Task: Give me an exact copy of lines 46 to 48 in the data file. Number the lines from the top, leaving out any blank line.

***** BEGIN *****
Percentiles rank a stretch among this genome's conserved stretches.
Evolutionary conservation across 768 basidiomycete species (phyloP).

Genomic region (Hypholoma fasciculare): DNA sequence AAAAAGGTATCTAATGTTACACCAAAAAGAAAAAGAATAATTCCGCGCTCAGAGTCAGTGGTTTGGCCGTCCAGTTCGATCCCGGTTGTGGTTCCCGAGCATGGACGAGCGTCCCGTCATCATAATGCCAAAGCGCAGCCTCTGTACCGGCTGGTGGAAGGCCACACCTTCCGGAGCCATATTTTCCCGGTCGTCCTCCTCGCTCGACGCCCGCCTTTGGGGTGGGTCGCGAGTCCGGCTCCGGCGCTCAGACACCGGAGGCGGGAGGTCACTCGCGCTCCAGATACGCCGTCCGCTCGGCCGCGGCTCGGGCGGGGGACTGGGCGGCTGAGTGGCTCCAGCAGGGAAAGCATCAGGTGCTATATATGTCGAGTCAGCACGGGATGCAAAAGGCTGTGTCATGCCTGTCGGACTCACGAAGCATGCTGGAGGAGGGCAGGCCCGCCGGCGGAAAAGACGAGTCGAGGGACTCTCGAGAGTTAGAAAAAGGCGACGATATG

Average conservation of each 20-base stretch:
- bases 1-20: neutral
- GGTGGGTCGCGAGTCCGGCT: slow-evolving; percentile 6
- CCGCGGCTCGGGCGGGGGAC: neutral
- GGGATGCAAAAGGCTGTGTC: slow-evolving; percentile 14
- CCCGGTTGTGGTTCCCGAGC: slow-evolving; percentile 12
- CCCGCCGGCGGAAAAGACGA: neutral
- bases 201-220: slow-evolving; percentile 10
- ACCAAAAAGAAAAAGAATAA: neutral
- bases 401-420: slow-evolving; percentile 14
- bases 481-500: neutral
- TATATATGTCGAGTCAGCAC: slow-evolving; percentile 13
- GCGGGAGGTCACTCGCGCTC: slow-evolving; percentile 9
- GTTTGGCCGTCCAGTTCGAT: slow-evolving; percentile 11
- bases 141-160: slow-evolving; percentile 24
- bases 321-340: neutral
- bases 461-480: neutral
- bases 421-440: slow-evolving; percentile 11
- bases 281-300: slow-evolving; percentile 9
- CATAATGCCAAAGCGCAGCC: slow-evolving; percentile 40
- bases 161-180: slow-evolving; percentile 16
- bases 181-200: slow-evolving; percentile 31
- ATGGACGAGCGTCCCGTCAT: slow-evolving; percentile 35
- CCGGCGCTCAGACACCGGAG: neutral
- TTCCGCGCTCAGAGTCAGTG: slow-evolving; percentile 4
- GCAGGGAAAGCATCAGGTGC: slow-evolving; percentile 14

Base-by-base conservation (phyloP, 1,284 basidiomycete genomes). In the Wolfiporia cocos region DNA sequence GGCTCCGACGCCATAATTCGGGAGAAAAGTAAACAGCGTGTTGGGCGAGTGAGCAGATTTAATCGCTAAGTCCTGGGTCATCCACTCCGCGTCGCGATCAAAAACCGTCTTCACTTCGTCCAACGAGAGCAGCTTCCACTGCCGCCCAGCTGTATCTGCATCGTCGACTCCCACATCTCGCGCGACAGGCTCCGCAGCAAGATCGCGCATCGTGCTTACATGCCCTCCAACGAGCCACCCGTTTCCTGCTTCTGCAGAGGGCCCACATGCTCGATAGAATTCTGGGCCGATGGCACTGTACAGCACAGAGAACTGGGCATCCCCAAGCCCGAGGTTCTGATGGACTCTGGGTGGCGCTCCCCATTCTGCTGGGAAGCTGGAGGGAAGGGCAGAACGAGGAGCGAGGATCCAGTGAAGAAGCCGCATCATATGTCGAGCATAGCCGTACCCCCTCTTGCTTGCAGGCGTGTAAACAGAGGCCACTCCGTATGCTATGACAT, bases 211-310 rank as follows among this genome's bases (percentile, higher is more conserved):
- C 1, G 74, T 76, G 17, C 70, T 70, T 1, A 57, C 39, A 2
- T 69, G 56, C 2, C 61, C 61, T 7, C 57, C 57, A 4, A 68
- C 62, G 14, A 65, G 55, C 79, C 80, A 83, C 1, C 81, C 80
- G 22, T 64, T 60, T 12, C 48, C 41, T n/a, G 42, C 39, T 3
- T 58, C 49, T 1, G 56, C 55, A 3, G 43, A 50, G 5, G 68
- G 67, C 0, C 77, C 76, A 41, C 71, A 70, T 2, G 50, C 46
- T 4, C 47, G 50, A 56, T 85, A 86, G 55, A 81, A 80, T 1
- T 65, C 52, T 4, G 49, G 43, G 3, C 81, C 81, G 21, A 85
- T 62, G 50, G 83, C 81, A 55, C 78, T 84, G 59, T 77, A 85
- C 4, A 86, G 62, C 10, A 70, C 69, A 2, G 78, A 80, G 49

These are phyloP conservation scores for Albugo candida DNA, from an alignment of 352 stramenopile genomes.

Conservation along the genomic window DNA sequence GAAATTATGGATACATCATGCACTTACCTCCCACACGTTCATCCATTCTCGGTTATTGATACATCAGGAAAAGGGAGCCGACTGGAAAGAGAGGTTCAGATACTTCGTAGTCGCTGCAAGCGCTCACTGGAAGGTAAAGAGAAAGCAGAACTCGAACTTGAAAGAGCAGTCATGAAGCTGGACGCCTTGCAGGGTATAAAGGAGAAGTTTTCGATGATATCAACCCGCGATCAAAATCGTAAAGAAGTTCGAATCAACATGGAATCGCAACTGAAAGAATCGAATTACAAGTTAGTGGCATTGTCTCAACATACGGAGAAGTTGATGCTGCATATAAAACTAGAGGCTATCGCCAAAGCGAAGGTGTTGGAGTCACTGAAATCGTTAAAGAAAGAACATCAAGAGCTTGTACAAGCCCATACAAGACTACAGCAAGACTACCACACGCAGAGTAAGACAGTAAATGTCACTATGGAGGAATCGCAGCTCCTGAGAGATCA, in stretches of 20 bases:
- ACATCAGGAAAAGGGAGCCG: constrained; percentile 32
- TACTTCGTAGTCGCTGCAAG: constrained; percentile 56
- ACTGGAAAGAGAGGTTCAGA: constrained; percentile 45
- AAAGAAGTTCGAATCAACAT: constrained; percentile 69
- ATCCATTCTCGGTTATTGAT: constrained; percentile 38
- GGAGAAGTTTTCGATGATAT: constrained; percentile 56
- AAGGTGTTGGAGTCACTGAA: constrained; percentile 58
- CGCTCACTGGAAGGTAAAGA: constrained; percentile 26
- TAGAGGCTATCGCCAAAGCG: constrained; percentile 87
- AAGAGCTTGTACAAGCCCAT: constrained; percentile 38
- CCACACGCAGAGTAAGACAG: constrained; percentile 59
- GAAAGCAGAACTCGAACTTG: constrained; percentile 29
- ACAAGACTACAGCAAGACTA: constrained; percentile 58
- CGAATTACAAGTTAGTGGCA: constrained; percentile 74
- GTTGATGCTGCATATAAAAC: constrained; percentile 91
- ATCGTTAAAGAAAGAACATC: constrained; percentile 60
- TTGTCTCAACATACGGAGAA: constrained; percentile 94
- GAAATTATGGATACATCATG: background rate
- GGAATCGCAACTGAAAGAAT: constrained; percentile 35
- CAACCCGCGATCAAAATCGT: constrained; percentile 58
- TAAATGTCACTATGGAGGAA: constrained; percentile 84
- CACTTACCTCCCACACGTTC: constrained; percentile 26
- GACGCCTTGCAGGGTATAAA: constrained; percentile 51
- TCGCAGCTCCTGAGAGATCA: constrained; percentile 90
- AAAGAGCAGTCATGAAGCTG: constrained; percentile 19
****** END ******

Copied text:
- AAAGAAGTTCGAATCAACAT: constrained; percentile 69
- ATCCATTCTCGGTTATTGAT: constrained; percentile 38
- GGAGAAGTTTTCGATGATAT: constrained; percentile 56